ON THE ROAD – Rarest Cars Part Two


    [top dis] => 
    [bottom dis] => 

1961 Ferrari 250 GT California SWB Spider – $17.16 Million
This beautiful car probably looks a bit familiar to a few readers, and that’s because a Ferrari 250 GT was the same car that was used in the ‘80s blockbuster, “Ferris Bueller’s Day Off.” “Only 55 of these cars were ever made, making it one of the most sought-after Ferraris on the market,” says Shayrgo Bazari of CarSumo. The Ferrari 250 GT was built between 1953 and 1964, with many racing models built in between those years.

In 1959 Ferrari gave the 250 GT sharper handling and reduced its wheelbase to create the 250 GT California Spyder SWB. The car was showcased in Geneva in 1960. The revised Spyder also had disc brakes and a most powerful, 276-hp version of the 3-liter V12 engine of its predecessor. The car featured in “Ferris Bueller’s Day Off” was a replica, fiberglass-bodied version of the 250 GT Spyder California. A 1961 SWB was sold by James Coburn to radio DJ Chris Evans for £5.5 million. Another ’61 SWB, a barn find that was used in the film “Les Felins” with Jane Fonda, sold for $15.9 million in 2015. And finally, on March 11, 2016, at the Omni Amelia Island Plantation, a ’61 SWB was auctioned off for $17.16 million.

1953 Jaguar XK120-C – $13.2 Million
The Jaguar XK120-C, or the C-Type, was a racing sports car from Jaguar produced between 1951 and 1953. The car was built using a lightweight tubular frame and an aerodynamic body developed by Heynes, RJ Knight, and Malcolm Sayer. Only 53 of these cars were built, and 43 of them were sold to private owners, making it possibly the rarest Jaguar in the world. One thing is certain: When a ’53 C-Type sold at an RM Auction in Italy in 2015 for $13.2 million, it became the most expensive Jaguar ever sold.

The road-version car ran on a 3.4-liter twin-cam straight-six engine that produced between 160 and 180 bhp, while the track-version had a 205 bhp tuned engine. The C-Type was very successful at racing, proven by its two wins at the Le Mans 24 Hours race, first in 1951, and then in 1953. They lost in 1952 because Jaguar was worried about the reported speed of the new Mercedes- Benz 300SLs, so they modified the aerodynamics to increase speed, but the rearrangement led to overheating from a vulnerable cooling system.

Bugatti Type 41 Royale Kellner Coupe – $9.7 Million
Before Bugatti was known for its high-end, high-priced supercars, they were known for their luxury vehicles. The Type 41, better known as the Royale, was a large luxury car built between 1927 and 1933. It weighs approximately 7,000 pounds (which is a lot) and used a 12.763-liter straight-eight engine (which is huge). For comparison, a modern Rolls-Royce Phantom is 20% shorter and 25% lighter than the Bugatti Type 41. In fact, Type 41 is one of the largest cars in the world—and unofficially, it’s one of the most stylish.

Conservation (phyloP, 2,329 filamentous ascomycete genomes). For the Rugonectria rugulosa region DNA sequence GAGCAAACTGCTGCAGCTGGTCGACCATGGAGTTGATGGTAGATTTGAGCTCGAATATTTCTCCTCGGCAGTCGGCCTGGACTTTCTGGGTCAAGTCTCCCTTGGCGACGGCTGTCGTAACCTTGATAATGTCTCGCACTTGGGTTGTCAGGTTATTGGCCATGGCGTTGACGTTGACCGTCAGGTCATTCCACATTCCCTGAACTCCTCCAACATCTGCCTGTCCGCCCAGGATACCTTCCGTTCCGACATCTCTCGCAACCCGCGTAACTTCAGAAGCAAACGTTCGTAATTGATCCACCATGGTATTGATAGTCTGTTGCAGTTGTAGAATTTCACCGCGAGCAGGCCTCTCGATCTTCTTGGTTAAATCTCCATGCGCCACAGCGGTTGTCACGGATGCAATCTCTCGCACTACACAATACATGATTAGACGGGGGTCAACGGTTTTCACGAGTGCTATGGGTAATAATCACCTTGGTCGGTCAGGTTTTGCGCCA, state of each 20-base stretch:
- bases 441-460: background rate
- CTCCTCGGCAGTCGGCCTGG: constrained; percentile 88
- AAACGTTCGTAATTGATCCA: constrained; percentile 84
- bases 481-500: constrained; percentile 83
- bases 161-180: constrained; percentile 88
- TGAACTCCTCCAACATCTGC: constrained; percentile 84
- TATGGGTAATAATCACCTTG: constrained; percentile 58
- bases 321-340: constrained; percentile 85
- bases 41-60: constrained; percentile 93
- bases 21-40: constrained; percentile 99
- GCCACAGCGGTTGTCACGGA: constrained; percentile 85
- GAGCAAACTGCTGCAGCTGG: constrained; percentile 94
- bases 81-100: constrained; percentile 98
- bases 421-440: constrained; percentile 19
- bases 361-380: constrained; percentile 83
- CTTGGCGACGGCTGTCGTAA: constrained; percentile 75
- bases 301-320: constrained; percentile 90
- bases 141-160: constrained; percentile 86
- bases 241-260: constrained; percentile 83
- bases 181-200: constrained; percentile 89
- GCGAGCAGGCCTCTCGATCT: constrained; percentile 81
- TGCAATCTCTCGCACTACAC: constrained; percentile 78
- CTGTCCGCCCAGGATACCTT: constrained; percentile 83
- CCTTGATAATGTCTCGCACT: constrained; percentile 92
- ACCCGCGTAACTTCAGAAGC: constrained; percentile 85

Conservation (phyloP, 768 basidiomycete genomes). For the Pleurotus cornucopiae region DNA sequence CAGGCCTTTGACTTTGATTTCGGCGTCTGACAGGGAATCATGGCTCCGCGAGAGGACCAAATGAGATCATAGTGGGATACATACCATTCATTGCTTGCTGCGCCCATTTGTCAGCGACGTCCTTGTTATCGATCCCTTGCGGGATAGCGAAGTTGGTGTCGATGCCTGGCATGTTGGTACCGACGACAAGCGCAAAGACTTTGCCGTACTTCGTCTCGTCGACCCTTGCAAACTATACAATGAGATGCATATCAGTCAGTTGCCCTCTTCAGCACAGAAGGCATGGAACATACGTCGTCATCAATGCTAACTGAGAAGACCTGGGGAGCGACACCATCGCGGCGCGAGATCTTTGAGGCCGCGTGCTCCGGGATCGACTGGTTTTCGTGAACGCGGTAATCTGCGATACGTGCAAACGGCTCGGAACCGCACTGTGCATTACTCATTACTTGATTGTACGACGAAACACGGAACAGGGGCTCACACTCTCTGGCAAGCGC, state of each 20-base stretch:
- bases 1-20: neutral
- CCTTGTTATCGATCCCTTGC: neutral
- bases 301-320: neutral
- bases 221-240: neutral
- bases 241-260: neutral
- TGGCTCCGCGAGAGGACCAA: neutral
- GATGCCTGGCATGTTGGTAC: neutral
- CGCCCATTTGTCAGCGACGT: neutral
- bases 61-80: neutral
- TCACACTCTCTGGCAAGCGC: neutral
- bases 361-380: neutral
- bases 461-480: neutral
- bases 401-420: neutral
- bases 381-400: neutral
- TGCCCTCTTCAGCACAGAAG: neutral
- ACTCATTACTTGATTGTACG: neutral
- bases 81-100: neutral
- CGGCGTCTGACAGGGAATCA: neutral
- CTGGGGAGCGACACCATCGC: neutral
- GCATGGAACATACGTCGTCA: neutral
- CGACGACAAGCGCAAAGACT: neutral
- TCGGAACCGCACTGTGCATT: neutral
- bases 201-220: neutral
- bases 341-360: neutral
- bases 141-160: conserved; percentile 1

Ettore Bugatti planned to build 25 of these cars and to sell them to royalty as “the most luxurious car ever,” but you’ll note that the cars were built during the Great Depression, so his timing was a bit off…

Not even European royalty was buying cars such as this during that time, so only three of the seven made were sold. The chassis alone cost $30,000 to build when it was first made. Today, six of the cars exist, and one of them was destroyed in a wreck. In 2001, Forbes reported the price-tag of this car at $10 million, though CarBuzz reported in 1987 that one had sold at auction for $9.7 million.

2008 Maybach Exelero 2008 Maybach Exelero – $8 Million
The Maybach Exelero is a one-off high-performance sports car made by the German manufacturer Maybach- Motorenbau GmbH, a subsidiary of DaimlerChrysler. The car was unveiled in 2005. It was powered by a twin-turbo V12 engine that produced 690 horsepower, a top speed of 218 mph, and a 0-62 mph acceleration time of 4.4 seconds.

The car was used in an episode of the long-running German show Cobra 11, which made it somewhat famous. According to Top Gear, the car was purchased by American rapper Birdman in 2011 for $8 million, though Motorvision tracked down the car and reported the previous sale was unfounded. They found that the car was owned by Mechatronik and located in Germany. Jay-Z also featured the car in his music video “Lost One,” which gave the car a renewed high profile. Barazi of CarGurus has said, “The Exelero combines the first-class experience you’d expect from a limo with the performance characteristics of a high-end sports car.” We don’t know if all of that is true, but what we do know is that it sells for $8 million. Maybach has always been known for its high-end luxury cars, so this one was quite a deviation from their norm.

1964 Ford – $7 Million
The Ford GT40 is the original high-performance race car that was the precursor to the now-popular Ford GT supercar. The GT40 was based on the British Lola Mk6 and was powered by a series of American-made engines built solely for the car. The GT40 won the 24 Hours of Le Mans four consecutive times, from 1966 to 1969, and finished 1-2-3 in 1966. With Henry Ford II in attendance at Le Mans, the Mk II GT40 gave Ford the first Le Mans victory for an American manufacturer in 1966.

The car was produced to win long-distance races, primarily against Ferrari, who won Le Mans six times in a row from 1960 to 1965. As you can see, Ford succeeded in their one- sighted mission.

The car was named after its style, a Grand Tourer, and its overall height of 40 inches. Only 105 of these cars were produced between 1964 and 1969. They all ran on different sized V8 engines, including a 4.7-liter engine in the Mk I, a 7.0-liter FE engine in the MK II (the same engine that got them the 1-2-3 finish in 1966), a detuned, 306- hp 4.7-liter engine in Mk III, and the same engine in Mk IV as in Mk II. These cars are extremely rare and valuable these days, as a prototype GT40 was sold in 2014 for $7 million, according to AutoBlog.